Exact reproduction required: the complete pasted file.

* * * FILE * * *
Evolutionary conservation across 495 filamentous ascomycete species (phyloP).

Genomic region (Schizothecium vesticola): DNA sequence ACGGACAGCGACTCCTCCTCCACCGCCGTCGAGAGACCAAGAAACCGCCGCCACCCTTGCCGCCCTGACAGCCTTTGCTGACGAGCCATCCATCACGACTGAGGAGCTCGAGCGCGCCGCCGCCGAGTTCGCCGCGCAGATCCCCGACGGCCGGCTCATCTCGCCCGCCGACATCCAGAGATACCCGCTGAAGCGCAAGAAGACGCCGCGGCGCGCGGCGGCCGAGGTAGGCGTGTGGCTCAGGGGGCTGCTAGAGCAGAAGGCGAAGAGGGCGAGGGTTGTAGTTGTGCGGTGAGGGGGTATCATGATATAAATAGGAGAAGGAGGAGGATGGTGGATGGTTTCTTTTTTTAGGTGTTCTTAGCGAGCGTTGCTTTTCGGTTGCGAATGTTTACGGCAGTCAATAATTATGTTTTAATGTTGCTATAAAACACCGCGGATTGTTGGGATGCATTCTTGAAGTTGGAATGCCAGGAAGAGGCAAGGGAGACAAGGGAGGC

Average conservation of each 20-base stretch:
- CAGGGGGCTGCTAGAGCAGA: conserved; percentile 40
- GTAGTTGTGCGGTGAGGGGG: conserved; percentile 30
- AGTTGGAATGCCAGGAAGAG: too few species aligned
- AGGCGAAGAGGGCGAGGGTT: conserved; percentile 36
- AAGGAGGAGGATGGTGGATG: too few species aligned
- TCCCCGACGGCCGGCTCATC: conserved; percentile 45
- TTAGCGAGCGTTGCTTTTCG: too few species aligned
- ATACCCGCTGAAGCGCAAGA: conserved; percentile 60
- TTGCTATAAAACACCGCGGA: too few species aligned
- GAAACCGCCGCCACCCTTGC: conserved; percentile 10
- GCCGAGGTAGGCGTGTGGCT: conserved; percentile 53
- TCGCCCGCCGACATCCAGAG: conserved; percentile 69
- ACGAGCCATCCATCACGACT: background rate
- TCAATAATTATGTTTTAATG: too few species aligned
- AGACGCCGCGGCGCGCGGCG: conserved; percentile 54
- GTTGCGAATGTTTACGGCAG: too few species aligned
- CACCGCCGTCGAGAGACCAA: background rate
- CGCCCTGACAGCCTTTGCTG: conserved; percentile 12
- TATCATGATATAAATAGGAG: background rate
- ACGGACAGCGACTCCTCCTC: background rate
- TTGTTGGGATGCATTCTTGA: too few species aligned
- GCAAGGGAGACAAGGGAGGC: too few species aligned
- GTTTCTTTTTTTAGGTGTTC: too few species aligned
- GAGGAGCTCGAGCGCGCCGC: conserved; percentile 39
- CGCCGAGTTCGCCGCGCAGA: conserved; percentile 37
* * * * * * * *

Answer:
Evolutionary conservation across 495 filamentous ascomycete species (phyloP).

Genomic region (Schizothecium vesticola): DNA sequence ACGGACAGCGACTCCTCCTCCACCGCCGTCGAGAGACCAAGAAACCGCCGCCACCCTTGCCGCCCTGACAGCCTTTGCTGACGAGCCATCCATCACGACTGAGGAGCTCGAGCGCGCCGCCGCCGAGTTCGCCGCGCAGATCCCCGACGGCCGGCTCATCTCGCCCGCCGACATCCAGAGATACCCGCTGAAGCGCAAGAAGACGCCGCGGCGCGCGGCGGCCGAGGTAGGCGTGTGGCTCAGGGGGCTGCTAGAGCAGAAGGCGAAGAGGGCGAGGGTTGTAGTTGTGCGGTGAGGGGGTATCATGATATAAATAGGAGAAGGAGGAGGATGGTGGATGGTTTCTTTTTTTAGGTGTTCTTAGCGAGCGTTGCTTTTCGGTTGCGAATGTTTACGGCAGTCAATAATTATGTTTTAATGTTGCTATAAAACACCGCGGATTGTTGGGATGCATTCTTGAAGTTGGAATGCCAGGAAGAGGCAAGGGAGACAAGGGAGGC

Average conservation of each 20-base stretch:
- CAGGGGGCTGCTAGAGCAGA: conserved; percentile 40
- GTAGTTGTGCGGTGAGGGGG: conserved; percentile 30
- AGTTGGAATGCCAGGAAGAG: too few species aligned
- AGGCGAAGAGGGCGAGGGTT: conserved; percentile 36
- AAGGAGGAGGATGGTGGATG: too few species aligned
- TCCCCGACGGCCGGCTCATC: conserved; percentile 45
- TTAGCGAGCGTTGCTTTTCG: too few species aligned
- ATACCCGCTGAAGCGCAAGA: conserved; percentile 60
- TTGCTATAAAACACCGCGGA: too few species aligned
- GAAACCGCCGCCACCCTTGC: conserved; percentile 10
- GCCGAGGTAGGCGTGTGGCT: conserved; percentile 53
- TCGCCCGCCGACATCCAGAG: conserved; percentile 69
- ACGAGCCATCCATCACGACT: background rate
- TCAATAATTATGTTTTAATG: too few species aligned
- AGACGCCGCGGCGCGCGGCG: conserved; percentile 54
- GTTGCGAATGTTTACGGCAG: too few species aligned
- CACCGCCGTCGAGAGACCAA: background rate
- CGCCCTGACAGCCTTTGCTG: conserved; percentile 12
- TATCATGATATAAATAGGAG: background rate
- ACGGACAGCGACTCCTCCTC: background rate
- TTGTTGGGATGCATTCTTGA: too few species aligned
- GCAAGGGAGACAAGGGAGGC: too few species aligned
- GTTTCTTTTTTTAGGTGTTC: too few species aligned
- GAGGAGCTCGAGCGCGCCGC: conserved; percentile 39
- CGCCGAGTTCGCCGCGCAGA: conserved; percentile 37